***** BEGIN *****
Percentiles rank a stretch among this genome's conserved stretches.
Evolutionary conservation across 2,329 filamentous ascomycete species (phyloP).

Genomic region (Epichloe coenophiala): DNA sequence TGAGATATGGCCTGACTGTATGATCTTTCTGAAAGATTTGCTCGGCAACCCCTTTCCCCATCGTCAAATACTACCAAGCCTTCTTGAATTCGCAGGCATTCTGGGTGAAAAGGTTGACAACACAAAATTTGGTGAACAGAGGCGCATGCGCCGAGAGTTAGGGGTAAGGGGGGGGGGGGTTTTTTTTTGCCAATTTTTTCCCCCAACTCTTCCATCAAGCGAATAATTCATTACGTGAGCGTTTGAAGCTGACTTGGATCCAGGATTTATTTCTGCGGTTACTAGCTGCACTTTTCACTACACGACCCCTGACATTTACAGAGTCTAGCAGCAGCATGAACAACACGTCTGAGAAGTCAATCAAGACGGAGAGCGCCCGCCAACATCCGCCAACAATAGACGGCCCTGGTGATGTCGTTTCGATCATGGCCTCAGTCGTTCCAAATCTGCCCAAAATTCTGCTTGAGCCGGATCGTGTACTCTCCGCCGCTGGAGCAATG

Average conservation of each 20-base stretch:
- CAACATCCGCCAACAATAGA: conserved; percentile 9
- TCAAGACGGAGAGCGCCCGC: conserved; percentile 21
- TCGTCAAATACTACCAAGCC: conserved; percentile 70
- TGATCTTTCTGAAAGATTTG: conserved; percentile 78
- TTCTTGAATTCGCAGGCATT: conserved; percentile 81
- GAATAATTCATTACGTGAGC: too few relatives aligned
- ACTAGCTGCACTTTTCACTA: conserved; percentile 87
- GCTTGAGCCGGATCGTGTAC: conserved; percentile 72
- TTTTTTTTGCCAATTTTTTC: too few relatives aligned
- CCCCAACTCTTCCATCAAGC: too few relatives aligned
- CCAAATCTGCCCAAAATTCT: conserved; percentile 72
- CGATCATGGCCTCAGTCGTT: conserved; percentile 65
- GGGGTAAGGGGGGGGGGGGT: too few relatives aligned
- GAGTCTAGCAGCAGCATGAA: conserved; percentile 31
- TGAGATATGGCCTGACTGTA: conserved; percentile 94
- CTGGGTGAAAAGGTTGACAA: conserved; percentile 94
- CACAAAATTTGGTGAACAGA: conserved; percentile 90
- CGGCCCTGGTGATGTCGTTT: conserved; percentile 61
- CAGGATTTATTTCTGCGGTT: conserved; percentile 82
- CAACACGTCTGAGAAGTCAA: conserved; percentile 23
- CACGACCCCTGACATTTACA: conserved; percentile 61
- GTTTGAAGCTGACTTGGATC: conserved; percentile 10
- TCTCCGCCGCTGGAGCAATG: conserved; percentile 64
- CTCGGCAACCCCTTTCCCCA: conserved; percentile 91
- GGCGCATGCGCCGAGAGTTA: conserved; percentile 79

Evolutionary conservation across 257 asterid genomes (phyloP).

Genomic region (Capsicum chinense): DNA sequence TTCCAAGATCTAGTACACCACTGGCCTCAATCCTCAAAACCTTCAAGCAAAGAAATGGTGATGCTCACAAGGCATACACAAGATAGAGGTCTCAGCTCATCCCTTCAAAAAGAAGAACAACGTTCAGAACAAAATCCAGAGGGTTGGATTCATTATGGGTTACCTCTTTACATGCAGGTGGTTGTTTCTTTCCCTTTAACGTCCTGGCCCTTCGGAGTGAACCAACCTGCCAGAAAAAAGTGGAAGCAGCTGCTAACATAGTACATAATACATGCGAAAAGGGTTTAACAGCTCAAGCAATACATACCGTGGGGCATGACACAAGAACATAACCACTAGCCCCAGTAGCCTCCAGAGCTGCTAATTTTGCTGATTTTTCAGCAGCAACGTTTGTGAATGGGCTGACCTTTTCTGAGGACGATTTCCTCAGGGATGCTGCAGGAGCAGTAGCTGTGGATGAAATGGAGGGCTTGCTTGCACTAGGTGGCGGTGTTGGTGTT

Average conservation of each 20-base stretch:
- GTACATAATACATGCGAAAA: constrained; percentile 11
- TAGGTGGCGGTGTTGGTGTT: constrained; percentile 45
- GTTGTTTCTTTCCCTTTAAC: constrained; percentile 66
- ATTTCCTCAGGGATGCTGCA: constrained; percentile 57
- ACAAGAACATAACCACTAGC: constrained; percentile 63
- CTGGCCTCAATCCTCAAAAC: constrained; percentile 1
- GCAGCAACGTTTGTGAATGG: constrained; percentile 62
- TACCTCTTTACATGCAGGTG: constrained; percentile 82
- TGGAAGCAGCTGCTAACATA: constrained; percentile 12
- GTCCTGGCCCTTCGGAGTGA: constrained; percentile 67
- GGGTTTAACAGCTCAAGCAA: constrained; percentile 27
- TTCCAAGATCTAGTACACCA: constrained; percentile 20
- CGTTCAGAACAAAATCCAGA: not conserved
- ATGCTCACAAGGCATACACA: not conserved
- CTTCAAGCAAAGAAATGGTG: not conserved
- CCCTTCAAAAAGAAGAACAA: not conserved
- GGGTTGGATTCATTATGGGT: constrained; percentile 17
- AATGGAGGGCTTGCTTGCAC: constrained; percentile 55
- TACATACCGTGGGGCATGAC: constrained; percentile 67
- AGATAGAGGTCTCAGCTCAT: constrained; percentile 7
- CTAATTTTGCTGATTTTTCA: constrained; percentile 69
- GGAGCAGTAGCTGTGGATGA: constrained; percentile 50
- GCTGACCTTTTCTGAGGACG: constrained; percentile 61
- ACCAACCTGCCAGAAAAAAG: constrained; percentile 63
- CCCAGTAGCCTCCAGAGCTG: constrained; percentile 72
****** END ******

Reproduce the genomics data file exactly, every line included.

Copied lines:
Percentiles rank a stretch among this genome's conserved stretches.
Evolutionary conservation across 2,329 filamentous ascomycete species (phyloP).

Genomic region (Epichloe coenophiala): DNA sequence TGAGATATGGCCTGACTGTATGATCTTTCTGAAAGATTTGCTCGGCAACCCCTTTCCCCATCGTCAAATACTACCAAGCCTTCTTGAATTCGCAGGCATTCTGGGTGAAAAGGTTGACAACACAAAATTTGGTGAACAGAGGCGCATGCGCCGAGAGTTAGGGGTAAGGGGGGGGGGGGTTTTTTTTTGCCAATTTTTTCCCCCAACTCTTCCATCAAGCGAATAATTCATTACGTGAGCGTTTGAAGCTGACTTGGATCCAGGATTTATTTCTGCGGTTACTAGCTGCACTTTTCACTACACGACCCCTGACATTTACAGAGTCTAGCAGCAGCATGAACAACACGTCTGAGAAGTCAATCAAGACGGAGAGCGCCCGCCAACATCCGCCAACAATAGACGGCCCTGGTGATGTCGTTTCGATCATGGCCTCAGTCGTTCCAAATCTGCCCAAAATTCTGCTTGAGCCGGATCGTGTACTCTCCGCCGCTGGAGCAATG

Average conservation of each 20-base stretch:
- CAACATCCGCCAACAATAGA: conserved; percentile 9
- TCAAGACGGAGAGCGCCCGC: conserved; percentile 21
- TCGTCAAATACTACCAAGCC: conserved; percentile 70
- TGATCTTTCTGAAAGATTTG: conserved; percentile 78
- TTCTTGAATTCGCAGGCATT: conserved; percentile 81
- GAATAATTCATTACGTGAGC: too few relatives aligned
- ACTAGCTGCACTTTTCACTA: conserved; percentile 87
- GCTTGAGCCGGATCGTGTAC: conserved; percentile 72
- TTTTTTTTGCCAATTTTTTC: too few relatives aligned
- CCCCAACTCTTCCATCAAGC: too few relatives aligned
- CCAAATCTGCCCAAAATTCT: conserved; percentile 72
- CGATCATGGCCTCAGTCGTT: conserved; percentile 65
- GGGGTAAGGGGGGGGGGGGT: too few relatives aligned
- GAGTCTAGCAGCAGCATGAA: conserved; percentile 31
- TGAGATATGGCCTGACTGTA: conserved; percentile 94
- CTGGGTGAAAAGGTTGACAA: conserved; percentile 94
- CACAAAATTTGGTGAACAGA: conserved; percentile 90
- CGGCCCTGGTGATGTCGTTT: conserved; percentile 61
- CAGGATTTATTTCTGCGGTT: conserved; percentile 82
- CAACACGTCTGAGAAGTCAA: conserved; percentile 23
- CACGACCCCTGACATTTACA: conserved; percentile 61
- GTTTGAAGCTGACTTGGATC: conserved; percentile 10
- TCTCCGCCGCTGGAGCAATG: conserved; percentile 64
- CTCGGCAACCCCTTTCCCCA: conserved; percentile 91
- GGCGCATGCGCCGAGAGTTA: conserved; percentile 79

Evolutionary conservation across 257 asterid genomes (phyloP).

Genomic region (Capsicum chinense): DNA sequence TTCCAAGATCTAGTACACCACTGGCCTCAATCCTCAAAACCTTCAAGCAAAGAAATGGTGATGCTCACAAGGCATACACAAGATAGAGGTCTCAGCTCATCCCTTCAAAAAGAAGAACAACGTTCAGAACAAAATCCAGAGGGTTGGATTCATTATGGGTTACCTCTTTACATGCAGGTGGTTGTTTCTTTCCCTTTAACGTCCTGGCCCTTCGGAGTGAACCAACCTGCCAGAAAAAAGTGGAAGCAGCTGCTAACATAGTACATAATACATGCGAAAAGGGTTTAACAGCTCAAGCAATACATACCGTGGGGCATGACACAAGAACATAACCACTAGCCCCAGTAGCCTCCAGAGCTGCTAATTTTGCTGATTTTTCAGCAGCAACGTTTGTGAATGGGCTGACCTTTTCTGAGGACGATTTCCTCAGGGATGCTGCAGGAGCAGTAGCTGTGGATGAAATGGAGGGCTTGCTTGCACTAGGTGGCGGTGTTGGTGTT

Average conservation of each 20-base stretch:
- GTACATAATACATGCGAAAA: constrained; percentile 11
- TAGGTGGCGGTGTTGGTGTT: constrained; percentile 45
- GTTGTTTCTTTCCCTTTAAC: constrained; percentile 66
- ATTTCCTCAGGGATGCTGCA: constrained; percentile 57
- ACAAGAACATAACCACTAGC: constrained; percentile 63
- CTGGCCTCAATCCTCAAAAC: constrained; percentile 1
- GCAGCAACGTTTGTGAATGG: constrained; percentile 62
- TACCTCTTTACATGCAGGTG: constrained; percentile 82
- TGGAAGCAGCTGCTAACATA: constrained; percentile 12
- GTCCTGGCCCTTCGGAGTGA: constrained; percentile 67
- GGGTTTAACAGCTCAAGCAA: constrained; percentile 27
- TTCCAAGATCTAGTACACCA: constrained; percentile 20
- CGTTCAGAACAAAATCCAGA: not conserved
- ATGCTCACAAGGCATACACA: not conserved
- CTTCAAGCAAAGAAATGGTG: not conserved
- CCCTTCAAAAAGAAGAACAA: not conserved
- GGGTTGGATTCATTATGGGT: constrained; percentile 17
- AATGGAGGGCTTGCTTGCAC: constrained; percentile 55
- TACATACCGTGGGGCATGAC: constrained; percentile 67
- AGATAGAGGTCTCAGCTCAT: constrained; percentile 7
- CTAATTTTGCTGATTTTTCA: constrained; percentile 69
- GGAGCAGTAGCTGTGGATGA: constrained; percentile 50
- GCTGACCTTTTCTGAGGACG: constrained; percentile 61
- ACCAACCTGCCAGAAAAAAG: constrained; percentile 63
- CCCAGTAGCCTCCAGAGCTG: constrained; percentile 72